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Qatari student's killer gets four years

A drunken racist who killed a teenage student from Qatar is sentenced to four and a half years in prison by a British court.
George Austin, left, was told he would serve four and a half years for his part in Mohammed al Majed's death.
George Austin, left, was told he would serve four and a half years for his part in Mohammed al Majed's death.

LONDON // A drunken racist who killed "a charming, loving" teenage student from Qatar was sentenced to four and a half years in prison by a British court yesterday. Judge Anthony Scott-Gall told the killer of 16-year-old Mohammed al Majed that he and his two co-defendants were a "terrible advertisement to the youth of this country".

The judge described Mohammed's life as having been "needlessly and senselessly snuffed out by an unforgivable act of violence". Mohammed died last year when he and his friends - mostly Gulf Arab students studying English during the summer holidays - were attacked by a group of thugs in the seaside resort of Hastings. The student from Doha was hit so hard in the face by George Austin, now 22, that he was knocked off his feet. "Mohammed went backwards through the air, striking the back of his head on to the road," the trial in Lewes, East Sussex, heard last month.

Mohammed, who had been due to return to Doha one week after the attack, suffered serious brain injuries when his head hit the road and he died three days later in a hospital in London. Mr Scott-Gall said students such as Mohammed came to Britain to learn, but that he and his friends had encountered "collective, disgraceful and unlawful conduct". The judge told Austin and his co-defendants: "They come to this country to further their education and have an opportunity to meet young people of their own age and experience a slightly different culture to that that they enjoy at home.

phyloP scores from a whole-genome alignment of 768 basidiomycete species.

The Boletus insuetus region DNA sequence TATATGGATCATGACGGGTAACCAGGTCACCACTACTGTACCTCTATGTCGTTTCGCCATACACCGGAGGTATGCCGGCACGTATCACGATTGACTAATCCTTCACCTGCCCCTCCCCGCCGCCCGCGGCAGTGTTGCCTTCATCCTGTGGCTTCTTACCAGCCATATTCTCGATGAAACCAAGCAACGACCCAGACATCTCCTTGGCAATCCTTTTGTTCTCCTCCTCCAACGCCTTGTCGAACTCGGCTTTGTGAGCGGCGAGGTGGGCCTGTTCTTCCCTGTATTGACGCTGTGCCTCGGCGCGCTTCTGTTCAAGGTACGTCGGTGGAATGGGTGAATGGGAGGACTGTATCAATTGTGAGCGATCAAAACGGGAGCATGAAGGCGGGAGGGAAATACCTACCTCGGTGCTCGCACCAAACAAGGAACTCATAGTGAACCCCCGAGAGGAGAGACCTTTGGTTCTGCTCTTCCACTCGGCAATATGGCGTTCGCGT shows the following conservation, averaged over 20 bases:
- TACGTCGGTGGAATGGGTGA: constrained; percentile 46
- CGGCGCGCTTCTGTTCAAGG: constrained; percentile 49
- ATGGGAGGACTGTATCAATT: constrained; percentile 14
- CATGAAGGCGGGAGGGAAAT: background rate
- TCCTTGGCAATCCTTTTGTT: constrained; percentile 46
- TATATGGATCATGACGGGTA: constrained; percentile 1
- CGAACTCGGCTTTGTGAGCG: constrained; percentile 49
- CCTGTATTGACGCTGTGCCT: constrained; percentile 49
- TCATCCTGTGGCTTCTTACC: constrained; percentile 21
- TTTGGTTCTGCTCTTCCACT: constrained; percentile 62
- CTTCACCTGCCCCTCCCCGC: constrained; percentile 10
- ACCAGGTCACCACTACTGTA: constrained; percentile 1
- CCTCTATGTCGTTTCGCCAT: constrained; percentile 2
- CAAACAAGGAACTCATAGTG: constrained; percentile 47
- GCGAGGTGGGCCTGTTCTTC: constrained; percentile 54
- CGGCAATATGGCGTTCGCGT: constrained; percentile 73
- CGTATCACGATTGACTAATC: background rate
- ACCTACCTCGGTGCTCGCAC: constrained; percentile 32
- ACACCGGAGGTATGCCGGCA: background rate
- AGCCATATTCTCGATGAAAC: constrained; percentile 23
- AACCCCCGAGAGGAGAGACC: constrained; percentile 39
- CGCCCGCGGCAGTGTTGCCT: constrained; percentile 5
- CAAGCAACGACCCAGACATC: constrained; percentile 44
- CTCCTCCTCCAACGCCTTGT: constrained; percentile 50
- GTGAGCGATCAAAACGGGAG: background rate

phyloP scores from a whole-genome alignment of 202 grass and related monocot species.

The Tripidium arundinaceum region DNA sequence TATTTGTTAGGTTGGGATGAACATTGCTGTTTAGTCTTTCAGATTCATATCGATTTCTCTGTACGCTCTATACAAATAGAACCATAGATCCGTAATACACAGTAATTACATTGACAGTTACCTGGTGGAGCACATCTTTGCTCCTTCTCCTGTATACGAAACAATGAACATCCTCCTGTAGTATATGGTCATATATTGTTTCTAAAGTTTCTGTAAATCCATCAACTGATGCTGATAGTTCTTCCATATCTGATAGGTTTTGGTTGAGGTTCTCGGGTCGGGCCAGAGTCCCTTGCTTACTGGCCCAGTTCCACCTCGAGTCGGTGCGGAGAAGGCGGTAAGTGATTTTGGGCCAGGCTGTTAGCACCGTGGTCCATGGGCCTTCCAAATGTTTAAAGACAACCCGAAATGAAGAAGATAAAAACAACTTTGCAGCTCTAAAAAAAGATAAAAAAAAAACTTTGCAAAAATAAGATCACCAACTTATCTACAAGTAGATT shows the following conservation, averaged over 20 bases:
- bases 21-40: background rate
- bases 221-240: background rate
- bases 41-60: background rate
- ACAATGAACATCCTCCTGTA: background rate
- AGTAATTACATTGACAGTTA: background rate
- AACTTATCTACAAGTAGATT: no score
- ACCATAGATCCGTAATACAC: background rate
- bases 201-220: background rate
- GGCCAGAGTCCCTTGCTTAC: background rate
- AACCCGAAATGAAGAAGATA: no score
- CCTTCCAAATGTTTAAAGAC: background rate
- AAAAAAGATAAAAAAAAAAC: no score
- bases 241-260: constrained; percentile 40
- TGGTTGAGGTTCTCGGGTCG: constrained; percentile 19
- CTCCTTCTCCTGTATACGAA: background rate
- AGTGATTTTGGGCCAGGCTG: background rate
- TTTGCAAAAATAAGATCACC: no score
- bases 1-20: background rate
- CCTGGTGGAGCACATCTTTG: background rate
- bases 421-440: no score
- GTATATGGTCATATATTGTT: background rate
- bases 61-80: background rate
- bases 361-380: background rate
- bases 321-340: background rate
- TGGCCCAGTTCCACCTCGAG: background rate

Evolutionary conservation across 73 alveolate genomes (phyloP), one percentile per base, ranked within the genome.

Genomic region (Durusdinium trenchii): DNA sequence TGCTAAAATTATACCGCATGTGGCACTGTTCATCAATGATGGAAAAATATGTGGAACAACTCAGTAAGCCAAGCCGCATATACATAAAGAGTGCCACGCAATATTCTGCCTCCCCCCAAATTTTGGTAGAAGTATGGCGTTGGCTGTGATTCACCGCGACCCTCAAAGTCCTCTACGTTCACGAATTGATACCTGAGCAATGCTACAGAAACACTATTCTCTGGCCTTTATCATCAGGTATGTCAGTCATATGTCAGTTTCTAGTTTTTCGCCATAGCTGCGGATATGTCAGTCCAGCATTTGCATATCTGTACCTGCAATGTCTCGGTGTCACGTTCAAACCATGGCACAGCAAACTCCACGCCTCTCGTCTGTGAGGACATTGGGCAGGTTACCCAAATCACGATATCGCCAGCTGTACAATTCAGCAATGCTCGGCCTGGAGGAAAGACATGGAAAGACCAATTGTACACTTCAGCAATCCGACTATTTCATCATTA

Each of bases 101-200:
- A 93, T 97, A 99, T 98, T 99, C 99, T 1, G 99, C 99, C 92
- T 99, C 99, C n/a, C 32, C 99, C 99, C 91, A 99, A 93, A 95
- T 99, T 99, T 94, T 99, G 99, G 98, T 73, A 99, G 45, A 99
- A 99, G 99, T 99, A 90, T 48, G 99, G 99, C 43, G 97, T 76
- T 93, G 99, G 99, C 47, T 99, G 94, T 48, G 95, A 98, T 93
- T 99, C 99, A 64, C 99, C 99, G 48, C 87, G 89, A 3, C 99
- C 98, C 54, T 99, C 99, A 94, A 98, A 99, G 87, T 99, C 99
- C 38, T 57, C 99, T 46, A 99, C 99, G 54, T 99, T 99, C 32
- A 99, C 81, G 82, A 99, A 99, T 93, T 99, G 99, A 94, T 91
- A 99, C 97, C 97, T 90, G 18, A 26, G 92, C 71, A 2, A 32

"The young men who gave evidence in the trial were articulate, impressive young men who were quite bewildered by the terrible things that happened that evening and your collective, disgraceful and unlawful conduct. "It was clear that the three of you were so affected by drink that you were unable to exercise proper, meaningful self-control." The late-night fracas on the seafront in August last year started when a group of English youths, who had been drinking heavily, encountered Mohammed and his friends outside a kebab shop.

Racial insults were directed at the foreign students and then one of the youths threw a punch at one of the students because he was black. The prosecuting barrister, Camden Pratt, Queen's counsel, said trouble started when the white group began taunting the students. Paul Rockett, then 21, went up to 17-year-old Peter Henworth, a student originally from Nigeria, and demanded: "Where are you from?"

He then attempted to punch the Nigerian but missed. As the students fled, one of the English youths called after them: "Come back here, you n*****." Mr Pratt said during the opening of the trial that the incident triggered "the shameful events that followed". The youths chased after Mr Henworth but could not catch him. As Austin returned to the kebab shop, Mohammed, his 16-year-old cousin and Mojeb Qatani, 14, from Saudi Arabia, were leaving the scene, thinking the coast was clear.

"George Austin ran at Mohammed and punched him right in the face," Mr Pratt said. "It was so hard it knocked 16-year-old Mohammed off his feet and effectively into the air with the force of impact." Mojeb was then hit over the head with a bottle by Alex Quinn, 19, who attacked him from behind. By the time police arrived, Austin and Quinn had fled while Rockett was arrested for being drunk. Austin, from south London, fled to Cyprus a few days later, but was arrested when he flew back to Gatwick Airport in November last year.

Austin maintained during the four-week trial that he had acted in self-defence, thinking he was about to be attacked as the foreign students ran towards him. The jury, however, did not believe him and found him guilty of manslaughter. Rockett was convicted of racially aggravated common assault while Quinn was found guilty of wounding with intent. Rockett, from Burwash, East Sussex, was sentenced to four months in jail and Quinn, from Hastings, was sentenced to two years in a young offenders institute.


Updated: November 26, 2009 04:00 AM

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